It’s been at least a year since Ashley asked me for the recipe for naan, the traditional Indian flatbread I make regularly. It was on my list of future posts and last week I realized that my dear young friend is moving to Ithaca for grad school this month. Since I had so much fun with both Adam and Megan starring in the previous two posts, I decided invite Ash to join me for a naan blogfest. So this afternoon, while the clouds gathered and thunder began rumbling in the swampiest of skies, we got out the flour and the rolling pin.
I met Ashley through Brian when they were friends in high school. She shares my love of cooking and pottery and we forged a connection. When Sadie came to live with us as a tiny, feral rescue kitten, Ashley was smitten and offered to become her caregiver. So, for five years, this wonderful young woman has stayed here when we travel, taking care of our house, and loving Sadie as much as we do. And since cats know when people have hearts of pure gold, Sadie can never get enough of her dear friend, Ash.
Naan is traditionally cooked in a tandoor, which is a wood-burning clay oven. I was reminded of this last weekend, when I “cooked” my pots in the wood fired kiln at Canton Clayworks. So, in celebration of that firing, all the pots you see in this blog post were fired there. AND, Ashley helped me to photograph the one I have chosen for my very first Instagram giveaway this week!! Check it out!
In spite of this fun reminder, I do not have a tandoor. Or a wood kiln. Yet. But I recently acquired a stylish, new, cast iron, ridged grill pan from Victoria! I think it works just as well, and have tweaked the recipe for this delicious flatbread so that you can make it using a grill pan or skillet, since I assume you don’t have a bread kiln either.
These beautiful flatbreads are chewy, stretchy, tender, and crisp, like a good pizza crust. They are delicious in both sweet and savory applications. I served them last week with the Butterless Butter Chicken. They do, in fact, make a terrific base for a pizza. I like them dipped in good olive oil with sprinkle of salt; a slice of ripe tomato doesn’t hurt. Make a lovely cinnamon toast with butter and cinnamon sugar. Or enjoy as Ash did today, with tahini and honey. Naan can be frozen; thaw and recrisp in a hot oven or directly over a flame.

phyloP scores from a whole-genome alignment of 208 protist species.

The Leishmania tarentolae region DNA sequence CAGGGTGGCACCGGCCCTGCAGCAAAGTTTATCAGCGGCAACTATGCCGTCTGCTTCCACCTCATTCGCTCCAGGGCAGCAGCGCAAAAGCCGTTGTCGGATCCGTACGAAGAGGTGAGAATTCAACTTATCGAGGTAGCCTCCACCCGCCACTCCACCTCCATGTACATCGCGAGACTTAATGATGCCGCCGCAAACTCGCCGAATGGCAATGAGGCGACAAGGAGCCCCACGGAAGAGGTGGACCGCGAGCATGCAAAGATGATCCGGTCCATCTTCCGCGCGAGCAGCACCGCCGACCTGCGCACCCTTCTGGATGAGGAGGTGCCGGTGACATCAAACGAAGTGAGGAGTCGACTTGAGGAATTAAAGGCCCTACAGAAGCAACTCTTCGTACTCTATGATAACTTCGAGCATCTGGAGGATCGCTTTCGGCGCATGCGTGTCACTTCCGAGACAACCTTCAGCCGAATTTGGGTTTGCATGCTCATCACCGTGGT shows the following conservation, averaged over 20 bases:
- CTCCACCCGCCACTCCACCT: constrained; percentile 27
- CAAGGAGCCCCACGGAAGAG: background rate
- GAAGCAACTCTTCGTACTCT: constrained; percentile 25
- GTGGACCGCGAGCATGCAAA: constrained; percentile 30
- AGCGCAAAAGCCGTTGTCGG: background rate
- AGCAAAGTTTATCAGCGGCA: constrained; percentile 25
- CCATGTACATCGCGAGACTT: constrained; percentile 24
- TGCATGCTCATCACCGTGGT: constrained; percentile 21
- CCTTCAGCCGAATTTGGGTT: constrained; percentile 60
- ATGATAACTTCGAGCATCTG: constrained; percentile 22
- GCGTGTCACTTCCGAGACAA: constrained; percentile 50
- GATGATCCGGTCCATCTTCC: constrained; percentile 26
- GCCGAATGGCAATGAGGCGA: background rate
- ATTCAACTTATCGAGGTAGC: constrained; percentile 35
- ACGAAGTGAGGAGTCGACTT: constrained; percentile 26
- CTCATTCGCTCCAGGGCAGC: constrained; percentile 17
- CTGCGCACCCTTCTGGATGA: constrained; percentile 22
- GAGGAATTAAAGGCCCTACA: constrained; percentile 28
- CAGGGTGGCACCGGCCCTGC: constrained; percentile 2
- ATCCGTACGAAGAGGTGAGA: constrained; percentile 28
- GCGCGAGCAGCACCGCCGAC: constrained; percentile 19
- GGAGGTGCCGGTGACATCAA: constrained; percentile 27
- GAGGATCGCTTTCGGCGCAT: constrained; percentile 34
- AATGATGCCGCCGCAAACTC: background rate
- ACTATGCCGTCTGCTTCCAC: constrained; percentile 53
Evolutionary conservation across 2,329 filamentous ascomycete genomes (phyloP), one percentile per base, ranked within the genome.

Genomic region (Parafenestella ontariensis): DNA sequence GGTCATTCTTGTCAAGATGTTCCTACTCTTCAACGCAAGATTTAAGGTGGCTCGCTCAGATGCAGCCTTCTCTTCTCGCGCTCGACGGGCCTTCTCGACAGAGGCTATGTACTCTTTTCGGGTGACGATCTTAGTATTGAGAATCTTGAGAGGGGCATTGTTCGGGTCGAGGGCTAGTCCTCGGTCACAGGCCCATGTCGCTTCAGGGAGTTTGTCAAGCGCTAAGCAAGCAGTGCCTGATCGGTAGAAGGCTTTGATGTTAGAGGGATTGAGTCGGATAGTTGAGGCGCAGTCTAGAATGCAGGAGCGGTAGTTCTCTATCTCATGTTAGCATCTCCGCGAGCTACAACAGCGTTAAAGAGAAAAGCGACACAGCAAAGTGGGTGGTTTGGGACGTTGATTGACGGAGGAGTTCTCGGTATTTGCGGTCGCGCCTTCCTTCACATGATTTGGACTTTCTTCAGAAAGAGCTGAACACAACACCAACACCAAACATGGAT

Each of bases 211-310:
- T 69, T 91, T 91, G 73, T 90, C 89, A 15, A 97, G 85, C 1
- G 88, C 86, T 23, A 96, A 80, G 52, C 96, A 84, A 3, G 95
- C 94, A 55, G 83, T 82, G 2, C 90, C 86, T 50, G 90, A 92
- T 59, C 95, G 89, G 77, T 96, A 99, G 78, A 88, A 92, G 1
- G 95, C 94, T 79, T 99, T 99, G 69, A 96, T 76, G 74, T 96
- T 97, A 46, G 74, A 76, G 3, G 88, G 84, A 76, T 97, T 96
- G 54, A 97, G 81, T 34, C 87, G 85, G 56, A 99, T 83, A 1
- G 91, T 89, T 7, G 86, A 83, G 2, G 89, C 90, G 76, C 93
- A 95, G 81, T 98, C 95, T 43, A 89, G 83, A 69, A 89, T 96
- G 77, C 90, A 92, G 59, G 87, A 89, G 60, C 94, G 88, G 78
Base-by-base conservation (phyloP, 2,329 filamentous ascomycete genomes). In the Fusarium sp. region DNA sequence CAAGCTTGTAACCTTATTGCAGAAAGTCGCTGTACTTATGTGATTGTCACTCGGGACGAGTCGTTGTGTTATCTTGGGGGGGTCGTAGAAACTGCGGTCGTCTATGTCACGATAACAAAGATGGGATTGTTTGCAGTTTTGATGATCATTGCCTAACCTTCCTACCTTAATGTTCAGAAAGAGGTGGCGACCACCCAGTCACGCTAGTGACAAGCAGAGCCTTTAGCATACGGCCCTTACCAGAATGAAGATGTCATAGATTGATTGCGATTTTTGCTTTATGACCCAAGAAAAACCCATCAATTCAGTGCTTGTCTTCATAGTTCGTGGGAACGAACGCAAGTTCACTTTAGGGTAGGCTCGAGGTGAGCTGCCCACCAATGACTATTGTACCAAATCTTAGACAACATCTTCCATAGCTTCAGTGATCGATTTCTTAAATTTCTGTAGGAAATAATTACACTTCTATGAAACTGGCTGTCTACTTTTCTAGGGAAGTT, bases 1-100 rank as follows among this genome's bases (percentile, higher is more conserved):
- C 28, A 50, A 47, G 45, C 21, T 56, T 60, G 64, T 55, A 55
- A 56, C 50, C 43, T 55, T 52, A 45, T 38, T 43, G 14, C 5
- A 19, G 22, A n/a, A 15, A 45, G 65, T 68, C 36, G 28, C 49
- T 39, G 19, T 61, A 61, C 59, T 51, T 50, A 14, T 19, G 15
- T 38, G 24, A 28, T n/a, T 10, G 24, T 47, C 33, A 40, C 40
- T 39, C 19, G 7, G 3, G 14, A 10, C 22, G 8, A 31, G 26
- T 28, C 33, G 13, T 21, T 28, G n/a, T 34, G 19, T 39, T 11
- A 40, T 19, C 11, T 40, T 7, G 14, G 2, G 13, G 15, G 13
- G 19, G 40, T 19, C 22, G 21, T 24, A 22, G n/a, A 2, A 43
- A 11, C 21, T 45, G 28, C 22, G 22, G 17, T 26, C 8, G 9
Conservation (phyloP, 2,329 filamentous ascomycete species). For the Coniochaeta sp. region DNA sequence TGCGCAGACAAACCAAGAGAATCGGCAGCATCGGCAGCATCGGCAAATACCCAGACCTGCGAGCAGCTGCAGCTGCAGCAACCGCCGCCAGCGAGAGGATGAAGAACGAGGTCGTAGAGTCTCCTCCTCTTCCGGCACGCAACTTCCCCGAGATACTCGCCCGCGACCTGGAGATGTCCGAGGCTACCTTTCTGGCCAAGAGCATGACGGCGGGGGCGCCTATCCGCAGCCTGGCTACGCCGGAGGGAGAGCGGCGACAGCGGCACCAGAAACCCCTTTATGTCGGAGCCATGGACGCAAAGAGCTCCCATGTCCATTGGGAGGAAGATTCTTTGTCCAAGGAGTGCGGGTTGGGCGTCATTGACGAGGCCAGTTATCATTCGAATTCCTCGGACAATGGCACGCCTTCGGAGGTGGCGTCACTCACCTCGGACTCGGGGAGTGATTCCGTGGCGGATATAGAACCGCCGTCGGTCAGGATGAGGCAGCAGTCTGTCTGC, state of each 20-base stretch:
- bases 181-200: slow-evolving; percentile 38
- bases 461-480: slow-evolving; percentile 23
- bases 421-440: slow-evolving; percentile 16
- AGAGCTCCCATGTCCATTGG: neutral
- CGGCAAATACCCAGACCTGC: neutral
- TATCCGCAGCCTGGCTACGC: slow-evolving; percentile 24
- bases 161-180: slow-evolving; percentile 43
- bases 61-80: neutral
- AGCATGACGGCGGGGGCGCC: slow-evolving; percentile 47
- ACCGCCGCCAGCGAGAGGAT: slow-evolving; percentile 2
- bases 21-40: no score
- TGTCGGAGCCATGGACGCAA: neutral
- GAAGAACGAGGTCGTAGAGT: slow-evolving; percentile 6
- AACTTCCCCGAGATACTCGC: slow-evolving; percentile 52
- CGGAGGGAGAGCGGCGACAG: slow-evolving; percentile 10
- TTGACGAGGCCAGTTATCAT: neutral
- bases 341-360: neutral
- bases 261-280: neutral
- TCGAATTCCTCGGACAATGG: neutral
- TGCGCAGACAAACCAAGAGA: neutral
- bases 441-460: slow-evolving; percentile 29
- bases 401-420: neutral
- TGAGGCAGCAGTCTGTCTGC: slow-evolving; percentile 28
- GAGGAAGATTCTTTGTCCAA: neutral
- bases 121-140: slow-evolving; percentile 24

Makes 8 naan, roughly 6 inches long and 3 inches wide.
2 cups organic bread flour
½ cup organic whole wheat flour
2 ½ tsp. active dry yeast
2 tbs. cane sugar
1 tsp. fine sea salt
¼ cup yogurt
2 tbs. olive oil, plus a bit more for oiling the bowl
1 cup warm (not hot) water
Mix the dry ingredients in a large bowl (you may use a stand mixer and dough hook). Make a well and add wet ingredients, stirring with a wooden spoon until dough comes together. Transfer to floured board and knead for a few minutes until the dough is smooth and elastic. Oil the bowl, and place the dough in the bowl; cover with a tea towel and let rise for 30 minutes.
Working on a floured board, use a scraper or knife to divide the dough into 8 equal pieces and form these into smooth balls. Let stand for 5 minutes while you preheat a cast iron grill pan or skillet.
Using just enough flour to prevent sticking, roll the dough balls out into oblongs roughly 6 x 3 inches. Place carefully into preheated grill pan and cook for 3-4 minutes until you can see dark brown marks and the underside is dry. Turn bread 90 degrees to create crosshatches and cook for another minute or so. Flip and cook for 2 minutes. You should be able to develop a pleasant rhythm of rolling and cooking. If this seems too complicated, invite a wonderful, young partner to assist you like I did!
Serve hot, warm, or cool.